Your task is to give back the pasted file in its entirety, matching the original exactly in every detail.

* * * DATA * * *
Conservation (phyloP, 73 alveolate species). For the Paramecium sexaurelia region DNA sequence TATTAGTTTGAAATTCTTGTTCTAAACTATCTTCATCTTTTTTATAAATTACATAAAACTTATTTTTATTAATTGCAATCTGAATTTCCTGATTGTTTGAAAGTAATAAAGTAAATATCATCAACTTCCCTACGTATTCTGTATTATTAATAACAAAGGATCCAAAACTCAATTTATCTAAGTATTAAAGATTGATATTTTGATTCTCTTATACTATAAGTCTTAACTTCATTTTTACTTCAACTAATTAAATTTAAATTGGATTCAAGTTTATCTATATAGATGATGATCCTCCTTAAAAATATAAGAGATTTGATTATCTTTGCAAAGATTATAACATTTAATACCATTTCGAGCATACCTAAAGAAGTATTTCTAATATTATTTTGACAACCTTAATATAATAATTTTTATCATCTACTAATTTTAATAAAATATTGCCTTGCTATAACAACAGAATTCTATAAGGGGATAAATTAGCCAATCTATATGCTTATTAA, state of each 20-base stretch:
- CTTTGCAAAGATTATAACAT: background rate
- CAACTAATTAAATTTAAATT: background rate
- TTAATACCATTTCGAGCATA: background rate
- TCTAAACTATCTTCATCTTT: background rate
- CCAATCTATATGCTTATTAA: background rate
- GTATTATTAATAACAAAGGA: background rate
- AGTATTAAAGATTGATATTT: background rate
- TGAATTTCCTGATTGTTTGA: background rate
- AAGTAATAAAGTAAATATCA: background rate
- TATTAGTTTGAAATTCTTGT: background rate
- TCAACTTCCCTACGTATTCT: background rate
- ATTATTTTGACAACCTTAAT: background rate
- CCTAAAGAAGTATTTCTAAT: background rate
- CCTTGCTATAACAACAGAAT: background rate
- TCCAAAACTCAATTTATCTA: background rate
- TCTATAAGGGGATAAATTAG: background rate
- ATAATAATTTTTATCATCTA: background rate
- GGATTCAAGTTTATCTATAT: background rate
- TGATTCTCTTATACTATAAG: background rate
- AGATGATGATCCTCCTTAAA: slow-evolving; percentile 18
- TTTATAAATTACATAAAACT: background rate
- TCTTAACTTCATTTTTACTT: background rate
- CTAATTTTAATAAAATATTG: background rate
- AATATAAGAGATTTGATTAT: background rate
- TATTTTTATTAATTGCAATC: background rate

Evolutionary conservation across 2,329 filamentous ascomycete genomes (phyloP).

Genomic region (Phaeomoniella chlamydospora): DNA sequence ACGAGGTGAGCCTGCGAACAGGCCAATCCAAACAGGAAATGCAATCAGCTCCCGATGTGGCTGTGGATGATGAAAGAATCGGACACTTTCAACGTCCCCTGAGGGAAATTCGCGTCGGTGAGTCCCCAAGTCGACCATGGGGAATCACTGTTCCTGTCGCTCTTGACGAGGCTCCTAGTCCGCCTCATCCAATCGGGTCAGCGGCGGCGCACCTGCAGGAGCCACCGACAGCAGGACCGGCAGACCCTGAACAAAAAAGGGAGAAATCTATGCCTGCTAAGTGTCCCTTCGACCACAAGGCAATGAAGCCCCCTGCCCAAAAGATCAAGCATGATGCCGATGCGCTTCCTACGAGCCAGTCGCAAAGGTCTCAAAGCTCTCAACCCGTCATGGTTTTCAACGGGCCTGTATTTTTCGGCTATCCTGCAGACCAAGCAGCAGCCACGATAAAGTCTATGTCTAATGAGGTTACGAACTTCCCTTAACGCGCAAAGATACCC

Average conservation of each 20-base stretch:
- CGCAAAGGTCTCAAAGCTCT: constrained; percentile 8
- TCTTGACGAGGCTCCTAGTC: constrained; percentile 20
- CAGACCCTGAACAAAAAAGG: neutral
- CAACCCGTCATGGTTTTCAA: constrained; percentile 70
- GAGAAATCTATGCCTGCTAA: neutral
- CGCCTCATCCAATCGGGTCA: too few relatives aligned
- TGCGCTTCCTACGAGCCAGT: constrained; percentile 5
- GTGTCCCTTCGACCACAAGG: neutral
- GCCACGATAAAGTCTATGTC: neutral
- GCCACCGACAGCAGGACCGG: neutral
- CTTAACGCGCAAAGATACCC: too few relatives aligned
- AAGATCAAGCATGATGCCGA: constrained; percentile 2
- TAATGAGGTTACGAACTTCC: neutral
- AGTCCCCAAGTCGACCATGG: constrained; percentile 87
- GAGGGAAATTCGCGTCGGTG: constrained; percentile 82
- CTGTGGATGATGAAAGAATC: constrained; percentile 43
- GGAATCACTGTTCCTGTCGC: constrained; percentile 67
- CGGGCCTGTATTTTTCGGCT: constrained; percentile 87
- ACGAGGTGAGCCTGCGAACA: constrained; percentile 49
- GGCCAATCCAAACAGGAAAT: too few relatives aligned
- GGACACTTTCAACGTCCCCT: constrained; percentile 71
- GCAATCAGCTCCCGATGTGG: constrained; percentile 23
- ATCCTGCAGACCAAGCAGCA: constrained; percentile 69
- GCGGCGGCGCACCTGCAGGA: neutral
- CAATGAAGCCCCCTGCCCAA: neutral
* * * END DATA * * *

Conservation (phyloP, 73 alveolate species). For the Paramecium sexaurelia region DNA sequence TATTAGTTTGAAATTCTTGTTCTAAACTATCTTCATCTTTTTTATAAATTACATAAAACTTATTTTTATTAATTGCAATCTGAATTTCCTGATTGTTTGAAAGTAATAAAGTAAATATCATCAACTTCCCTACGTATTCTGTATTATTAATAACAAAGGATCCAAAACTCAATTTATCTAAGTATTAAAGATTGATATTTTGATTCTCTTATACTATAAGTCTTAACTTCATTTTTACTTCAACTAATTAAATTTAAATTGGATTCAAGTTTATCTATATAGATGATGATCCTCCTTAAAAATATAAGAGATTTGATTATCTTTGCAAAGATTATAACATTTAATACCATTTCGAGCATACCTAAAGAAGTATTTCTAATATTATTTTGACAACCTTAATATAATAATTTTTATCATCTACTAATTTTAATAAAATATTGCCTTGCTATAACAACAGAATTCTATAAGGGGATAAATTAGCCAATCTATATGCTTATTAA, state of each 20-base stretch:
- CTTTGCAAAGATTATAACAT: background rate
- CAACTAATTAAATTTAAATT: background rate
- TTAATACCATTTCGAGCATA: background rate
- TCTAAACTATCTTCATCTTT: background rate
- CCAATCTATATGCTTATTAA: background rate
- GTATTATTAATAACAAAGGA: background rate
- AGTATTAAAGATTGATATTT: background rate
- TGAATTTCCTGATTGTTTGA: background rate
- AAGTAATAAAGTAAATATCA: background rate
- TATTAGTTTGAAATTCTTGT: background rate
- TCAACTTCCCTACGTATTCT: background rate
- ATTATTTTGACAACCTTAAT: background rate
- CCTAAAGAAGTATTTCTAAT: background rate
- CCTTGCTATAACAACAGAAT: background rate
- TCCAAAACTCAATTTATCTA: background rate
- TCTATAAGGGGATAAATTAG: background rate
- ATAATAATTTTTATCATCTA: background rate
- GGATTCAAGTTTATCTATAT: background rate
- TGATTCTCTTATACTATAAG: background rate
- AGATGATGATCCTCCTTAAA: slow-evolving; percentile 18
- TTTATAAATTACATAAAACT: background rate
- TCTTAACTTCATTTTTACTT: background rate
- CTAATTTTAATAAAATATTG: background rate
- AATATAAGAGATTTGATTAT: background rate
- TATTTTTATTAATTGCAATC: background rate

Evolutionary conservation across 2,329 filamentous ascomycete genomes (phyloP).

Genomic region (Phaeomoniella chlamydospora): DNA sequence ACGAGGTGAGCCTGCGAACAGGCCAATCCAAACAGGAAATGCAATCAGCTCCCGATGTGGCTGTGGATGATGAAAGAATCGGACACTTTCAACGTCCCCTGAGGGAAATTCGCGTCGGTGAGTCCCCAAGTCGACCATGGGGAATCACTGTTCCTGTCGCTCTTGACGAGGCTCCTAGTCCGCCTCATCCAATCGGGTCAGCGGCGGCGCACCTGCAGGAGCCACCGACAGCAGGACCGGCAGACCCTGAACAAAAAAGGGAGAAATCTATGCCTGCTAAGTGTCCCTTCGACCACAAGGCAATGAAGCCCCCTGCCCAAAAGATCAAGCATGATGCCGATGCGCTTCCTACGAGCCAGTCGCAAAGGTCTCAAAGCTCTCAACCCGTCATGGTTTTCAACGGGCCTGTATTTTTCGGCTATCCTGCAGACCAAGCAGCAGCCACGATAAAGTCTATGTCTAATGAGGTTACGAACTTCCCTTAACGCGCAAAGATACCC

Average conservation of each 20-base stretch:
- CGCAAAGGTCTCAAAGCTCT: constrained; percentile 8
- TCTTGACGAGGCTCCTAGTC: constrained; percentile 20
- CAGACCCTGAACAAAAAAGG: neutral
- CAACCCGTCATGGTTTTCAA: constrained; percentile 70
- GAGAAATCTATGCCTGCTAA: neutral
- CGCCTCATCCAATCGGGTCA: too few relatives aligned
- TGCGCTTCCTACGAGCCAGT: constrained; percentile 5
- GTGTCCCTTCGACCACAAGG: neutral
- GCCACGATAAAGTCTATGTC: neutral
- GCCACCGACAGCAGGACCGG: neutral
- CTTAACGCGCAAAGATACCC: too few relatives aligned
- AAGATCAAGCATGATGCCGA: constrained; percentile 2
- TAATGAGGTTACGAACTTCC: neutral
- AGTCCCCAAGTCGACCATGG: constrained; percentile 87
- GAGGGAAATTCGCGTCGGTG: constrained; percentile 82
- CTGTGGATGATGAAAGAATC: constrained; percentile 43
- GGAATCACTGTTCCTGTCGC: constrained; percentile 67
- CGGGCCTGTATTTTTCGGCT: constrained; percentile 87
- ACGAGGTGAGCCTGCGAACA: constrained; percentile 49
- GGCCAATCCAAACAGGAAAT: too few relatives aligned
- GGACACTTTCAACGTCCCCT: constrained; percentile 71
- GCAATCAGCTCCCGATGTGG: constrained; percentile 23
- ATCCTGCAGACCAAGCAGCA: constrained; percentile 69
- GCGGCGGCGCACCTGCAGGA: neutral
- CAATGAAGCCCCCTGCCCAA: neutral